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Citation needed? Wikipedia and the COVID-19 pandemic

Omer Benjakob, Rona Aviram, Jonathan Sobel

Preprint posted on May 17, 2021 https://www.biorxiv.org/content/10.1101/2021.03.01.433379v4

Building bridges: Wikipedia citations, the pandemic and public engagement.

Selected by Emma Wilson, Jonny Coates

Background

Wikipedia was launched in 2001 and today has a monthly readership of approximately 495 million people [1]. With over 155,000 medical-related articles viewed more than 4.88 billion times in 2013 alone, Wikipedia is one of the most viewed medical resources on the globe [2]. To maintain high-quality material, Wikipedia has strict editorial guidelines [4], and medical professionals make up 50% of those editing medical-related articles [3].

In 2020, the world became gripped by a global pandemic caused by the SARS-COV-2 virus. In response to the pandemic, science experienced a cultural shift in how articles were shared and disseminated [5]. There was also an “infodemic” of disinformation [6], with specific hijacking of the scientific literature by many different groups including conspiracy groups and right-wing politicians [5]. However, to date nobody has investigated how this phenomenon has impacted Wikipedia articles on the pandemic.

To look into this, the authors of this preprint investigated the role of popular media and academic sources used as citations on Wikipedia articles related to the COVID-19 pandemic.

Key findings

Wikipedia sources are highly selective

The authors examined 1695 COVID-19 related articles and found that citations in Wikipedia came from a variety of sources, including scientific articles and popular journalism(?). The majority of the scientific articles that were cited were published in Nature, Science, The Lancet and The New England Journal of Medicine (Figure 1 in the preprint). Surprisingly, only 0.42% of all academic papers on COVID-19 were cited on Wikipedia. In addition, papers cited also tended to have a higher altimetric score, meaning that they were generally more widely-shared articles. Encouragingly, almost 1/3rd of papers cited on Wikipedia were open-access, although few were preprints. The reasoning for citing traditionally highly-regarded journals over preprints is due to the underlying editorial requirements for health articles on Wikipedia.

Over 80% of references used in COVID-19 articles were not academic, and instead came from news media or websites. The highly selective nature of citations was also observed with non-academic sources, with  more respected news organisations including the BBC and Reuters, being cited more often. Moreover, the World Health Organisation represented a significant amount of cited content.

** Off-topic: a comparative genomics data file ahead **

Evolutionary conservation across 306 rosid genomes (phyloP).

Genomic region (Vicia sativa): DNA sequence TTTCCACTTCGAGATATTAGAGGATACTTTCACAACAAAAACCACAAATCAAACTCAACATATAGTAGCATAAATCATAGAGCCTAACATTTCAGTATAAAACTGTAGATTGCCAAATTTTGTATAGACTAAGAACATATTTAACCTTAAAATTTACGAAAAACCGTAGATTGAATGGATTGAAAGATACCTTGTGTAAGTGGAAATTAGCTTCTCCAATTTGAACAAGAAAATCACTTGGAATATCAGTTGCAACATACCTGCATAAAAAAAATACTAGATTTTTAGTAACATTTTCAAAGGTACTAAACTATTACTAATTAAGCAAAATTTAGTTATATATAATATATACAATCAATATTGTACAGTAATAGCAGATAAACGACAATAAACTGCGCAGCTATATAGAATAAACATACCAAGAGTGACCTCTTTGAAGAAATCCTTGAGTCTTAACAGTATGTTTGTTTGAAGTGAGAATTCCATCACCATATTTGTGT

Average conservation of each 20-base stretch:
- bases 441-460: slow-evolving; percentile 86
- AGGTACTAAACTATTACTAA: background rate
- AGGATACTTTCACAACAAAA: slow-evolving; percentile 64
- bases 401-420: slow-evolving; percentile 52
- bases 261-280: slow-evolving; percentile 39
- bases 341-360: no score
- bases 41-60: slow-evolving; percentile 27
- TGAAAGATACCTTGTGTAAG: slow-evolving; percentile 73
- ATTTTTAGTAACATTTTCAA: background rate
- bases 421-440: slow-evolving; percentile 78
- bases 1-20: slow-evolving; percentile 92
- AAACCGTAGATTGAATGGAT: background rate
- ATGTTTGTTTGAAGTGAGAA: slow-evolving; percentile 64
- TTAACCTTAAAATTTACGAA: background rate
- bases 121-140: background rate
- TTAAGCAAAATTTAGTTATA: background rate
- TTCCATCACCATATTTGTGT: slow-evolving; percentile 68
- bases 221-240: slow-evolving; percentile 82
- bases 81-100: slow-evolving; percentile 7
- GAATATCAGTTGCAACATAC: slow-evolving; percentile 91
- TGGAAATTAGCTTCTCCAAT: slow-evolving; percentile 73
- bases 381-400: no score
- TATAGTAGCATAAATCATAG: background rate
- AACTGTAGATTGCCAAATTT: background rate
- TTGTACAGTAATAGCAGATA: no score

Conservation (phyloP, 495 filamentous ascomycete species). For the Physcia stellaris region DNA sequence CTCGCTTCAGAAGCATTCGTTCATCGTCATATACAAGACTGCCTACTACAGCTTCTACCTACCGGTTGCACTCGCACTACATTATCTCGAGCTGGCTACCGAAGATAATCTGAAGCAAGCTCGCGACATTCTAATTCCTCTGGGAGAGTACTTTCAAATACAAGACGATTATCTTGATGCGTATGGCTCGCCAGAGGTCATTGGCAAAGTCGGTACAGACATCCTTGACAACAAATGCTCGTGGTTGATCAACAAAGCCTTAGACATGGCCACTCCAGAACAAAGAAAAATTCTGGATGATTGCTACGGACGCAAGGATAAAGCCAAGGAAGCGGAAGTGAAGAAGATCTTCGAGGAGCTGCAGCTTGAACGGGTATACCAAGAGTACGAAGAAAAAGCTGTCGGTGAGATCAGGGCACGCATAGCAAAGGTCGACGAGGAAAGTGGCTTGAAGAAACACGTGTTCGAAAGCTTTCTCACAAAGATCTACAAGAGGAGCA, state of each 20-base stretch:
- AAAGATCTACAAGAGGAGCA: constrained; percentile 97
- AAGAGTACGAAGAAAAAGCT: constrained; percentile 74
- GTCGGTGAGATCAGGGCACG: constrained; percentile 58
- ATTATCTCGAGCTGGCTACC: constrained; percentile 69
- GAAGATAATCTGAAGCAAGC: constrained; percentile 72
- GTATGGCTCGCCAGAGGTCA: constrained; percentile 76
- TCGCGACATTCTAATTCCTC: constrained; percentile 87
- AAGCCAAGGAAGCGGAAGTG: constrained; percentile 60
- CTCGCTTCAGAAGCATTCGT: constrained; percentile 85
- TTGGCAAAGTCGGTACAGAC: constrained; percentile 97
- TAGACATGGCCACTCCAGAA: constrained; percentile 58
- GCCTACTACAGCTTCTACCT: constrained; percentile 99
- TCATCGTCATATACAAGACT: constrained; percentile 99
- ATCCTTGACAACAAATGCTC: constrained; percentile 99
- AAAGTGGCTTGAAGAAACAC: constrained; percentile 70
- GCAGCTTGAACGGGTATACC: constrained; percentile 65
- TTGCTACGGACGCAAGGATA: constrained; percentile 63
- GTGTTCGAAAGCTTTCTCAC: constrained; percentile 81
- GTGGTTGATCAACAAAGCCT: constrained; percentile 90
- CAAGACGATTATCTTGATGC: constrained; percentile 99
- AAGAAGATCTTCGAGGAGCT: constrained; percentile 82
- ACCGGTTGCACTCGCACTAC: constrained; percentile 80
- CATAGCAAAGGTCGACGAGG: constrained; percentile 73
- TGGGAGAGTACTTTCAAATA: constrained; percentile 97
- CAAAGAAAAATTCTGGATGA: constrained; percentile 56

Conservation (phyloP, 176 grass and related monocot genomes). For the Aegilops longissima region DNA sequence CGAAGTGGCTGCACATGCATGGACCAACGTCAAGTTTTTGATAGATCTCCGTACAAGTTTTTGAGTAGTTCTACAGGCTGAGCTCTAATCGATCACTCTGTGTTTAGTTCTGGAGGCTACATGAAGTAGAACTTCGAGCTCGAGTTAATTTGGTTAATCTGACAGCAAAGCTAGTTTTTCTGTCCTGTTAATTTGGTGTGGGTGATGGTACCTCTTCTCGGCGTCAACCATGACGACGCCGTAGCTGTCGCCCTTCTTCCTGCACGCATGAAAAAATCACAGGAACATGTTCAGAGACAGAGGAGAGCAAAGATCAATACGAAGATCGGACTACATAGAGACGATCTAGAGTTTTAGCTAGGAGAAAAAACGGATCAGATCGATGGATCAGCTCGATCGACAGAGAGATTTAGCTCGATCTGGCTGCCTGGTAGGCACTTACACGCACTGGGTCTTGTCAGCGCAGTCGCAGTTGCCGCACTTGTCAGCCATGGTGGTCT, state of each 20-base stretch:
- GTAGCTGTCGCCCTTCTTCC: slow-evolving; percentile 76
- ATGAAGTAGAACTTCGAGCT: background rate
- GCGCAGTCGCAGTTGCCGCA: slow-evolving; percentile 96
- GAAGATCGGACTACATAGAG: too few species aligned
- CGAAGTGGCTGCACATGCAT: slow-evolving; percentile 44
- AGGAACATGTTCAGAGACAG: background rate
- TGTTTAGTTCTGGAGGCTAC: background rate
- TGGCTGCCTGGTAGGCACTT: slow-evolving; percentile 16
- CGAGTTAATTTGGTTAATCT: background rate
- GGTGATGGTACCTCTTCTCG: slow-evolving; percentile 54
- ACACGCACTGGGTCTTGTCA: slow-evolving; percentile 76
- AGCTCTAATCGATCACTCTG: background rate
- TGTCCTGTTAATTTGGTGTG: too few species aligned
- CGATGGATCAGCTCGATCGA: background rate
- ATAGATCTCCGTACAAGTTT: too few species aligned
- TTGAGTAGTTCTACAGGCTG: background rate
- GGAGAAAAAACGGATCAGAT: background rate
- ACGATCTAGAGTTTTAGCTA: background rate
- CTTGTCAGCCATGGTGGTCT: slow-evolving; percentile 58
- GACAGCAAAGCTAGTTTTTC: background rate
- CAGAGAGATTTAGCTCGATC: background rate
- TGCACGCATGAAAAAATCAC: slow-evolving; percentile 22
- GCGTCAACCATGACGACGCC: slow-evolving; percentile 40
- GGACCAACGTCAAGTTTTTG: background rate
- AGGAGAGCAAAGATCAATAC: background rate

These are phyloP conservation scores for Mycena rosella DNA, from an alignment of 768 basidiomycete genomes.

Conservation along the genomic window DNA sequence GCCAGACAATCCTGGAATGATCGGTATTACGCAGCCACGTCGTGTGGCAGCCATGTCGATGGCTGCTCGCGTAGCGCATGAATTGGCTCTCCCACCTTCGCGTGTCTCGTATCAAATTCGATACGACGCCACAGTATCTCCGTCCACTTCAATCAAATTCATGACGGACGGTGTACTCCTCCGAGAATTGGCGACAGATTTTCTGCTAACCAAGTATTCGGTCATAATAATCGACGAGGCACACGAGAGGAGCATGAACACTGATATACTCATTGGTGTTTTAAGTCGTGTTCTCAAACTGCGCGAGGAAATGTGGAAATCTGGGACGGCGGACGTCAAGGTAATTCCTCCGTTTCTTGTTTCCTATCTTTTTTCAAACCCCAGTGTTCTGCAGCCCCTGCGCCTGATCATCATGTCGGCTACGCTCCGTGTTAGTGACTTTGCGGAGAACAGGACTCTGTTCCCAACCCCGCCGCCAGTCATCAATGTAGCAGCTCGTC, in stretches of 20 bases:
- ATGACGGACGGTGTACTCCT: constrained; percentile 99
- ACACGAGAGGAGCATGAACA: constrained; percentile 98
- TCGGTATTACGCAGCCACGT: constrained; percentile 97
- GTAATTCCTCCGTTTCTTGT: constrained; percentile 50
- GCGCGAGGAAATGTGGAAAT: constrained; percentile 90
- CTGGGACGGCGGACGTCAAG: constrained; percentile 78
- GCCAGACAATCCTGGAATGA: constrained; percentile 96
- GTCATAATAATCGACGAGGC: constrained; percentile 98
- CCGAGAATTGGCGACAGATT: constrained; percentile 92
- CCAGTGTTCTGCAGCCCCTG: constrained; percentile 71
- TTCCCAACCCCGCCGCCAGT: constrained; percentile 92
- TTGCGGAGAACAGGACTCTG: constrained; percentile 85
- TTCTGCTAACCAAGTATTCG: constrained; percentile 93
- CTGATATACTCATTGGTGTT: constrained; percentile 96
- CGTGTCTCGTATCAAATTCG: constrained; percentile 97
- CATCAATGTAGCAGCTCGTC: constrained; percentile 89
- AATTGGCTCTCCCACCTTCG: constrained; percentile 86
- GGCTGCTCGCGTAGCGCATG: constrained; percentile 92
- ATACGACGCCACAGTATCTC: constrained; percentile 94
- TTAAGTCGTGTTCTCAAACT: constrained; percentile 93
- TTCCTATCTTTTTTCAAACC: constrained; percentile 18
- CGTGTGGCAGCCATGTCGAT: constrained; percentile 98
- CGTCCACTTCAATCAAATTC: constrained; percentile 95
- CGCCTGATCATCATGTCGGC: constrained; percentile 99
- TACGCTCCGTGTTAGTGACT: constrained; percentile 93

Technical articles had a higher “scientific score”

To investigate the role of scientific articles compared to popular media, the authors created a scientific score by calculating the ratio of  academic to non-academic references for each Wikipedia article. Those Wikipedia articles that had high scientific scores (closest to 1) were mostly highly scientific topics such as “cytokine”, “Macrophage-1 antigen” and “Tetrandrine”. In contrast, those with the lowest scientific score (closest to 0) were mostly those articles focussed on social aspects such as “COVID-19 pandemic in North America”, “Boris Johnson” and “Impact of the COVID-19 pandemic on the arts and cultural heritage”.

The authors next examined how the coverage of COVID-19 developed over time. They looked at 231 articles and mapped them to their respective dates of creation starting in 2001, when Wikipedia was created, to May 2020. From the beginning of the pandemic the total number of Wikipedia articles referencing COVID-19 doubled, with those created during 2020 having a lower scientific score (0.14) compared with those created pre-2020 (i.e. those articles on general coronaviruses or behaviour that were applicable to COVID-19) (0.48). The authors reasoned that staying up to date with current COVID-19 came at a cost to their scientific score.

Networks of COVID-19 Knowledge

Next, the authors investigated how Wikipedia articles connected together based on their shared academic sources. They found that six prominent topics emerged which shared multiple citations with other Wikipedia pages. These six topics were termed nodes and included ‘Coronavirus’, ‘Coronavirus disease 2019’,’ COVID-19 drug development’ and ‘COVID-19 pandemic’. Two of these nodes were locked for editing by the public to try and prevent the spread of misinformation.

Why we chose this preprint

This preprint covers an interesting topic and may be able to help us generate a tool to bring complicated scientific topics to a general audience. It may also be a starting point for how social media outlets, such as Facebook and twitter, can help to prevent misinformation. The COVID-19 pandemic has highlighted that public engagement and outreach are essential to help prevent the spread of misinformation and Wikipedia could be a tool to do this.

Tags: citations, corona virus, covid-19, meta science, pandemic, wikipedia

Posted on: 5th July 2021

doi: https://doi.org/10.1242/prelights.29932

Read preprint (1 votes)




Authors response

Omer Benjakob, Rona Aviram and Jonathan Sobel shared

This preprint was covered in the second episode of the “Preprints in Motion” podcast where all 3 authors joined us for a detailed discussion. You can listen on Apple (https://apple.co/2Uwkvuc), Spotify (https://spoti.fi/35IwCqt) and Google (https://bit.ly/2TYNyGh)

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